Island Samplers – more than your money’s worth in old pence

Island sampler You Can All Join In front cover

In the early 1970s, inspired by the success of CBS’s The Rock Machine and The Rock Machine Turns You On, many record companies started putting out budget-price samplers. Island Records made some of the most popular samplers, and the Island samplers are still regarded with affection and listened to today. Fairport Convention, Jethro Tull, Traffic, Cat Stevens and King Crimson all gained some of their early following from these collections. This is their story.

Cheap as chips

At the cusp of the 60s and 70s, albums were still quite an expensive item at around £2 (The equivalent would be £21 today; for context, the average weekly wage was around £32, a pint cost 20p and a new car £600!) These budget samplers would come in around at the pre-decimal equivalent of 70p (£8 today!) and were good for the labels, the artists and the punters. For many, this is how they were introduced to their favourite bands and albums. Would you pay £21 for a new album unheard?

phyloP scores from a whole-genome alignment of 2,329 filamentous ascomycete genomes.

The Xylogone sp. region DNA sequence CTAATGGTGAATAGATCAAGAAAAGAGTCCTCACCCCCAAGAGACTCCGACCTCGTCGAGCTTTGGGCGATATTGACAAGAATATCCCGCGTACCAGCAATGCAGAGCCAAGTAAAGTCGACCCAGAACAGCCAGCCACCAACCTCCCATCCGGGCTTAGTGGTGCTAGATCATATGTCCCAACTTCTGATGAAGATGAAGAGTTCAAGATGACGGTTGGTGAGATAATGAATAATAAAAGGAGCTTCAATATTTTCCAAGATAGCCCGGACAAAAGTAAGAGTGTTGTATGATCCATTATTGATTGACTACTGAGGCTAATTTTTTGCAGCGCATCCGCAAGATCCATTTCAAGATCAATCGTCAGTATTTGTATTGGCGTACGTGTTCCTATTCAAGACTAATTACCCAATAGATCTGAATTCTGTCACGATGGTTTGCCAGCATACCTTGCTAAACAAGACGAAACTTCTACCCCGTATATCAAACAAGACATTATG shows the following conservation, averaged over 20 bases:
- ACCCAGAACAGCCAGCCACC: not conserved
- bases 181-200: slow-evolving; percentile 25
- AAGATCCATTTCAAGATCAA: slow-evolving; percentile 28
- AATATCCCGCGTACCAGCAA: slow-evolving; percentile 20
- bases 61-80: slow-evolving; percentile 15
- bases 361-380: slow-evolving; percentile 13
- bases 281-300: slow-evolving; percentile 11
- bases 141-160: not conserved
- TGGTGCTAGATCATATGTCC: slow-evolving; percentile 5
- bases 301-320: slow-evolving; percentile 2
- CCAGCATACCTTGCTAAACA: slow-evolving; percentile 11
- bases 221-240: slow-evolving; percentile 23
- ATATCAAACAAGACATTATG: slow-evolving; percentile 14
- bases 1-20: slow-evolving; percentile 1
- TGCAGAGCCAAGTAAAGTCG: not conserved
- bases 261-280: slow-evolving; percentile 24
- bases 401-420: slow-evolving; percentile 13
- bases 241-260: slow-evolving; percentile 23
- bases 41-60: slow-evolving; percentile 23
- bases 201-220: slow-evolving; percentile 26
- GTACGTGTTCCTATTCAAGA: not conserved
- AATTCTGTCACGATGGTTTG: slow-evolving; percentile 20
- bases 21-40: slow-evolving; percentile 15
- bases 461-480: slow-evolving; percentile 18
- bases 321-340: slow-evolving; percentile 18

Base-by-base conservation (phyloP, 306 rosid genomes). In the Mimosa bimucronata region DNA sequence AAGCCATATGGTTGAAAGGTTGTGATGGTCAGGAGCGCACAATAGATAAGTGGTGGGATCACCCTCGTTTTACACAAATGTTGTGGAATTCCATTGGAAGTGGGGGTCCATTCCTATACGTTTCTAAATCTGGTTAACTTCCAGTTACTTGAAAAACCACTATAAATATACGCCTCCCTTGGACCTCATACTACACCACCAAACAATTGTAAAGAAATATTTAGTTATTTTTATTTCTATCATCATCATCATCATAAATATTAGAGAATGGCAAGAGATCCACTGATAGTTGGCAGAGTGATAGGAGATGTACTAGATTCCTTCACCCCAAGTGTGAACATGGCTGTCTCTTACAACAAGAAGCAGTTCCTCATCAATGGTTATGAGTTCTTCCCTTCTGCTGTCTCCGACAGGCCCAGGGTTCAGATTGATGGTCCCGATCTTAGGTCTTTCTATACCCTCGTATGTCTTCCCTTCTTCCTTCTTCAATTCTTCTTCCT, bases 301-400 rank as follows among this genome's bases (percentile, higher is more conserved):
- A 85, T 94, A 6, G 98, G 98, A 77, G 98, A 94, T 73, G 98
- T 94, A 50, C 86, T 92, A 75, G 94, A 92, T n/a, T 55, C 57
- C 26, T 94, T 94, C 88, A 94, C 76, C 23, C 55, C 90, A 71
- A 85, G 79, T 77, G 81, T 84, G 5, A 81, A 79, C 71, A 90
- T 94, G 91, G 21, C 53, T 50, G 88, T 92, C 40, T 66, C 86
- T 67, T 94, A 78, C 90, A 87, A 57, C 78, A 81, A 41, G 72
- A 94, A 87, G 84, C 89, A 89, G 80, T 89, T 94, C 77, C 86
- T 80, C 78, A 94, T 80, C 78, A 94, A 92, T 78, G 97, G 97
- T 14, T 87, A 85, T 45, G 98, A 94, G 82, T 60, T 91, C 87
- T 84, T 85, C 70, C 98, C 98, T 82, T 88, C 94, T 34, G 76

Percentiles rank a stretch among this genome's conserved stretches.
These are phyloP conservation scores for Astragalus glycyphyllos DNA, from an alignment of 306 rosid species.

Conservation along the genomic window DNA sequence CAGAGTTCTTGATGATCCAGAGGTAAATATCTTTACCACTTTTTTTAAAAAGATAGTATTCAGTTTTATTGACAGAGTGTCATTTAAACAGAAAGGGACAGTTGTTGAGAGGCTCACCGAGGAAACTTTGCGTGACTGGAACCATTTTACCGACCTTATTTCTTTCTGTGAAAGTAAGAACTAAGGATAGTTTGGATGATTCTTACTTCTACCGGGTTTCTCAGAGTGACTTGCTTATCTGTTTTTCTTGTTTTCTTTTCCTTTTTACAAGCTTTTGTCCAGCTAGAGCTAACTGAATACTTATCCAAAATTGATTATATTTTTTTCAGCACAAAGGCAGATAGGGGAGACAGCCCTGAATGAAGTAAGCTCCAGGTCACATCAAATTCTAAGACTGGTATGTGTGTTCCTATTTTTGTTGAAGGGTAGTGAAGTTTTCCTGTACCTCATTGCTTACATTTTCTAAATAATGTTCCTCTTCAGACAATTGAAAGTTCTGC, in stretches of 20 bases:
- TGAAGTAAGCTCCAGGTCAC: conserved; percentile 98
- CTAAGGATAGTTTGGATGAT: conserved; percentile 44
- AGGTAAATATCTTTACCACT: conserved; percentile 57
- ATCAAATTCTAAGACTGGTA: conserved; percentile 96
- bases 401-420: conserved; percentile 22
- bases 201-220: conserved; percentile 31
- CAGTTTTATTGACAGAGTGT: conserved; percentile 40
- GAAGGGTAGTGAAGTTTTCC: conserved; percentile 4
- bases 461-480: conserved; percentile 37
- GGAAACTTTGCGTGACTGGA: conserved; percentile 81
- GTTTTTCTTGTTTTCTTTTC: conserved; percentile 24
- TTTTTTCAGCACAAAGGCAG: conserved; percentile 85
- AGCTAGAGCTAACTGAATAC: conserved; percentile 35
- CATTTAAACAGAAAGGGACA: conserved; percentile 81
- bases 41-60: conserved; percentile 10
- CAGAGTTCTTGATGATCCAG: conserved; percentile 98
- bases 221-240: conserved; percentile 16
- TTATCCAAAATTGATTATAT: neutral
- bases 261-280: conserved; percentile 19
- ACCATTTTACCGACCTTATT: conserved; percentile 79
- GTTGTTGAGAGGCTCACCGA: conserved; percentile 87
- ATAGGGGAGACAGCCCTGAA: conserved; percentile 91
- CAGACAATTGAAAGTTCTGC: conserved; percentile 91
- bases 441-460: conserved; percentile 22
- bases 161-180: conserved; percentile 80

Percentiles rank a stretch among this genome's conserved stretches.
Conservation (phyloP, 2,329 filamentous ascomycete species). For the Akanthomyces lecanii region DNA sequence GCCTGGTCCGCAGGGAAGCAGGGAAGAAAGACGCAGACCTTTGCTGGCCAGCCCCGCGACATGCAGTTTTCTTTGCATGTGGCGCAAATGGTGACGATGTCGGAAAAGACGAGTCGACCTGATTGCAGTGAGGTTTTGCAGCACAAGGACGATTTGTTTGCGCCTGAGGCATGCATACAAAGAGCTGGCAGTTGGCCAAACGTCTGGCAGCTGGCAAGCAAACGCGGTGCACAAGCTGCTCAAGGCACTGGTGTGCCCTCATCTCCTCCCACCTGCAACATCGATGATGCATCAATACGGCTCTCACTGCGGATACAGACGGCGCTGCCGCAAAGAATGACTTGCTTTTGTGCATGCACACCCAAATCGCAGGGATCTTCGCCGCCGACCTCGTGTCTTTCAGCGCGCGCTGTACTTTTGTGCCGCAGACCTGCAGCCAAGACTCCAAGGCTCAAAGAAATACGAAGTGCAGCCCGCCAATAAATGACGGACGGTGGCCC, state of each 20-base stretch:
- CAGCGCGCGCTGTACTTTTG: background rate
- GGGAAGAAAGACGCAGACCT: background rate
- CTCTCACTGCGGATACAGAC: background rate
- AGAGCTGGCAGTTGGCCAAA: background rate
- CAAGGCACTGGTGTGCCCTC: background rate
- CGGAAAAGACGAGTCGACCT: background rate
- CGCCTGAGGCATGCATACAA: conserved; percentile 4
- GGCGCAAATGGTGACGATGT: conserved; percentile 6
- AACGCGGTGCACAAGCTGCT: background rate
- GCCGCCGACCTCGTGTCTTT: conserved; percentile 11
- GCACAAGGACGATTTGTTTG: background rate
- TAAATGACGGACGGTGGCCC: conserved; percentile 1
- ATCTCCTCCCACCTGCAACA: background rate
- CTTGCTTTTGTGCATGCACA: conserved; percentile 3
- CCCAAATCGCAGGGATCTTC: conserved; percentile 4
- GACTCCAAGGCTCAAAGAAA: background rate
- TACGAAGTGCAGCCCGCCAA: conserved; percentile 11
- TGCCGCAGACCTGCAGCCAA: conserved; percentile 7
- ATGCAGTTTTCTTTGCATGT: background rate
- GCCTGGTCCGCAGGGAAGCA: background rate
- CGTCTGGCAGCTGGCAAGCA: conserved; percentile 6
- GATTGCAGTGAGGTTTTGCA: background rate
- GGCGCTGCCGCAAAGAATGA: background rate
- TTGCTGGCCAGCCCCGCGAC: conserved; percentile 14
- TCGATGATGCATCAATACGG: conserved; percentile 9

You Can All Join In (1969)

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When Island released its first sampler, the Island ‘family’ was small enough and obscure enough to be gathered together in a park of a morning for the cover photo, taken by designer Cally for Hipgnosis, ‘bleary eyed after a party’. Standing shivering in greatcoats are the likes of Richard Thompson, Stevie Winwood, Sandy Denny, and all the members of Jethro Tull, Traffic and Free.

(Wikipedia for a who’s who of the cover)

For some of the bands, this was lift-off. Jethro Tull, Traffic, Fairport Convention and Free all gained a huge new audience. Some of the other bands, like Art and Tramline, disappeared.

1. Jethro Tull – A Song For Jeffrey
2. Spooky Tooth – Sunshine Help Me
3. Free – I’m A Mover
4. Art – What’s That Sound
5. Tramline – Pearly Queen
6. Traffic – You Can All Join In

7. Fairport Convention – Meet on the Ledge
8. Nirvana (not THAT Nirvana!) – Rainbow Chaser